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The Art of Mort Künstler / The American Spirit / The Old West

Here you will find a pictorial chronicle of the drama and excitement of American History. These paintings give the viewer an insight into the tumultuous life of this young nation that mere words cannot achieve.



Chief Joseph Surrenders – limited edition print
October 5, 1877


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Classic Canvas Signed & Numbered - $655.00

Classic Canvas Signed Artist's Proof - $820.00



 


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LIMITED EDITION PRINTS
Giclée Canvas Prints
Reproduction technique: Giclées are printed with the finest archival pigmented inks on canvas.
Each print is numbered and signed by the artist and accompanied by a Certificate of Authenticity.


Classic Edition 24” x 26”
Signed & Numbered • Edition Size: 50
Signed Artist’s Proof • Edition Size: 10




From the first landings at Jamestown and Plymouth, settlers had been at war with the Native Americans. One of the most tragic chapters in this perpetual warfare was the expulsion of the Nez Perce (the Pierced Noses) from their ancestral lands in Idaho. These Native Americans had welcomed Lewis and Clark as early as 1804, and then missionaries. But when settlers of the 1870s invaded the Nez Perce lands looking for gold, and the U.S. Government attempted to drive the Nez Perce out of their reservation. They fought back under the leadership of the remarkable Chief Joseph. The Nez Perce fought in vain. Hoping to find refuge in Canada, Chief Joseph led his tribe on a trek over one thousand miles through the Rocky Mountains. Thirty miles from his goal, General Nelson Miles caught up with him in the Bear Paw Mountains. Vastly outnumbered, Chief Joseph fought bravely but was forced to surrender against overwhelming odds.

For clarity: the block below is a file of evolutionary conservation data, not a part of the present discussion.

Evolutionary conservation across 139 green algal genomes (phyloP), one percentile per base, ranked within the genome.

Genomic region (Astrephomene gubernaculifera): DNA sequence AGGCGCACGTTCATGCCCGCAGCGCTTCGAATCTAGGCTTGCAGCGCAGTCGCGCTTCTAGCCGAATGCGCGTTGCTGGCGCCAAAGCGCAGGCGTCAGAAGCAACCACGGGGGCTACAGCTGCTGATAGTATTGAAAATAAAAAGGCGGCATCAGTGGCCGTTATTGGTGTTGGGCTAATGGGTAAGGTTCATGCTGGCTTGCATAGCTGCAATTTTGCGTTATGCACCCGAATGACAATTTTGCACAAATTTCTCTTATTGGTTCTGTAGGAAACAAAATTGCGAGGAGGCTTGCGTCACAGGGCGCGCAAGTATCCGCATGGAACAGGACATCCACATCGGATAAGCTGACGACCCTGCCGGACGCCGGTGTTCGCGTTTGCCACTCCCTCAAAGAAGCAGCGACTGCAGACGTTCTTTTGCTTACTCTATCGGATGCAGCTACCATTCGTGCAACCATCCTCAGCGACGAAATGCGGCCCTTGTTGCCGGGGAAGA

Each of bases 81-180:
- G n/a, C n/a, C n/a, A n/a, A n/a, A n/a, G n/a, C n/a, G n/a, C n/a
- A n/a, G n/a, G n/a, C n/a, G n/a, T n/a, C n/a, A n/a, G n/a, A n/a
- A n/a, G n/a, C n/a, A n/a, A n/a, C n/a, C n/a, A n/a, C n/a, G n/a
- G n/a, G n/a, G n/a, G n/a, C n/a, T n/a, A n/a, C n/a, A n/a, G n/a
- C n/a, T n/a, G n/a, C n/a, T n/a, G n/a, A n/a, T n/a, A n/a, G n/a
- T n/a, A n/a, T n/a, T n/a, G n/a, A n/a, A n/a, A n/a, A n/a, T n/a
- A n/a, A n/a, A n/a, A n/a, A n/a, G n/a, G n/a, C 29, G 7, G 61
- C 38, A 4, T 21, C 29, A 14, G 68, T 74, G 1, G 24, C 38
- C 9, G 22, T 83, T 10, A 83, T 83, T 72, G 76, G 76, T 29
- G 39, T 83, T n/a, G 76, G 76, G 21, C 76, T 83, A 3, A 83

The speech attributed to Chief Joseph at his formal surrender remains one of the most moving in the history of American eloquence:
I am tired of fighting. Our chiefs are killed... The old men are all dead. It is the young men now who say "yes" or "no"… It is cold and we have no blankets; the little children are freezing to death. My people, some of them, have run away to the hills, and have no blankets, no food. No one knows where they are – perhaps freezing to death. I want to have time to look for my children, to see how many I can find. Maybe I shall find them among the dead. Hear me, my chiefs! I am tired; my heart is sick and sad. From where the sun now stands, I will fight no more forever.

Still in exile from his homeland, Chief Joseph died twenty seven years later, according to his doctor, "of a broken heart."



 

 
All illustrations by Mort Künstler. Text by Michael Aubrecht, Dee Brown, Henry Steele Commager, Rod Gragg, Mort Künstler, Edward Lengel, James McPherson, and James I. Robertson, Jr. - Copyright © 2001-2017. All Rights Reserved. No part of the contents of this web site may be reproduced or utilized in any form by any means without written consent of the artist.